A dual power-law distribution for the stellar initial mass function
Monthly Notices of the Royal Astronomical Society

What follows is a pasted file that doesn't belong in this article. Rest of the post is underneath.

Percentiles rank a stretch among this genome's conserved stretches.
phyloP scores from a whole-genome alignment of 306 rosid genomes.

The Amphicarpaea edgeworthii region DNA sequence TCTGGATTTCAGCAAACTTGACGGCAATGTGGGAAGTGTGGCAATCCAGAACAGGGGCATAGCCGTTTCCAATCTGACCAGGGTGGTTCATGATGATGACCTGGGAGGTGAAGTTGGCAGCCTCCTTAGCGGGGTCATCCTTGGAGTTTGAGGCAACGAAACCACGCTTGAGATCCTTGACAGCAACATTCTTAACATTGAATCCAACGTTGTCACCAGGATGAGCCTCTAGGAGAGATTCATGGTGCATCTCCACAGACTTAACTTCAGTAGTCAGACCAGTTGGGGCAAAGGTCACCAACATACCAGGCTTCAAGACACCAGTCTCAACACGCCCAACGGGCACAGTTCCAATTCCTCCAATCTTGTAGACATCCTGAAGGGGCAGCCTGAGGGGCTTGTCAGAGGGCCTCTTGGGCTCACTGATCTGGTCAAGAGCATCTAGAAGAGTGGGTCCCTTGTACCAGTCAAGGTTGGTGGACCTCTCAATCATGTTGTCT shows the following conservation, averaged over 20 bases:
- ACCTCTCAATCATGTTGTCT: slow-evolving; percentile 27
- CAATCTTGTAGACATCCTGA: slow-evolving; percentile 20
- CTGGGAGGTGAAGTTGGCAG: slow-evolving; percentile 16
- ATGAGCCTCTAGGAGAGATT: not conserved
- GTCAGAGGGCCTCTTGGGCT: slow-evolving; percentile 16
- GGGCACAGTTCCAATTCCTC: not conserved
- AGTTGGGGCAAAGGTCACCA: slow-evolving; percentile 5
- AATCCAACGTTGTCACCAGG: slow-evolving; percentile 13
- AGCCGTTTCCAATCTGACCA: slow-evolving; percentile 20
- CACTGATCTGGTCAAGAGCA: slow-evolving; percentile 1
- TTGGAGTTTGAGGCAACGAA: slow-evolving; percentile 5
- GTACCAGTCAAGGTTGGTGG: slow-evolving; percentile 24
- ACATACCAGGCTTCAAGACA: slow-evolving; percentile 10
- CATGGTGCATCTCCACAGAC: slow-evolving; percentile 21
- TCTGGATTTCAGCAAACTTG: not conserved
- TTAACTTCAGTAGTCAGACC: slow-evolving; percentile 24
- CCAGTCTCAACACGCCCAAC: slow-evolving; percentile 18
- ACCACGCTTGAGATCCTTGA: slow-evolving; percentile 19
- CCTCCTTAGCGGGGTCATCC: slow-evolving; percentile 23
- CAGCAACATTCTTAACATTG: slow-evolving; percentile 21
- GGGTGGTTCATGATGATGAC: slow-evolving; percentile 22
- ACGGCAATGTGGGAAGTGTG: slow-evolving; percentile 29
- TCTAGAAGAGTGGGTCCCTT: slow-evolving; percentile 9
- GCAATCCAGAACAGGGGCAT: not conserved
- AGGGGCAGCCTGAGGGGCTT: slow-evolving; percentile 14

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We introduce a new dual power-law (DPL) probability distribution function for the mass distribution of stellar and substellar objects at birth, otherwise known as the initial mass function (IMF). The model contains both deterministic and stochastic elements, and provides a unified framework within which to view the formation of brown dwarfs and stars resulting from an accretion process that starts from extremely low-mass seeds. It does not depend upon a top down scenario of collapsing (Jeans) masses or an initial lognormal or otherwise IMF-like distribution of seed masses. Like the modified lognormal power-law (MLP) distribution, the DPL distribution has a power law at the high-mass end, as a result of exponential growth of mass coupled with equally likely stopping of accretion at any time interval. Unlike the MLP, a power-lawdecay also appears at the low-mass end of the IMF. This feature is closely connected to the accretion stopping probability rising from an initially low value up to a high value. This might be associated with physical effects of ejections sometimes (i.e. rarely) stopping accretion at early times followed by outflow driven accretion stopping at later times, with the transition happening at a critical time (thereforemass). Comparing the DPL to empirical data, the critical mass is close to the substellar mass limit, suggesting that the onset of nuclear fusion plays an important role in the subsequent accretion history of a young stellar object.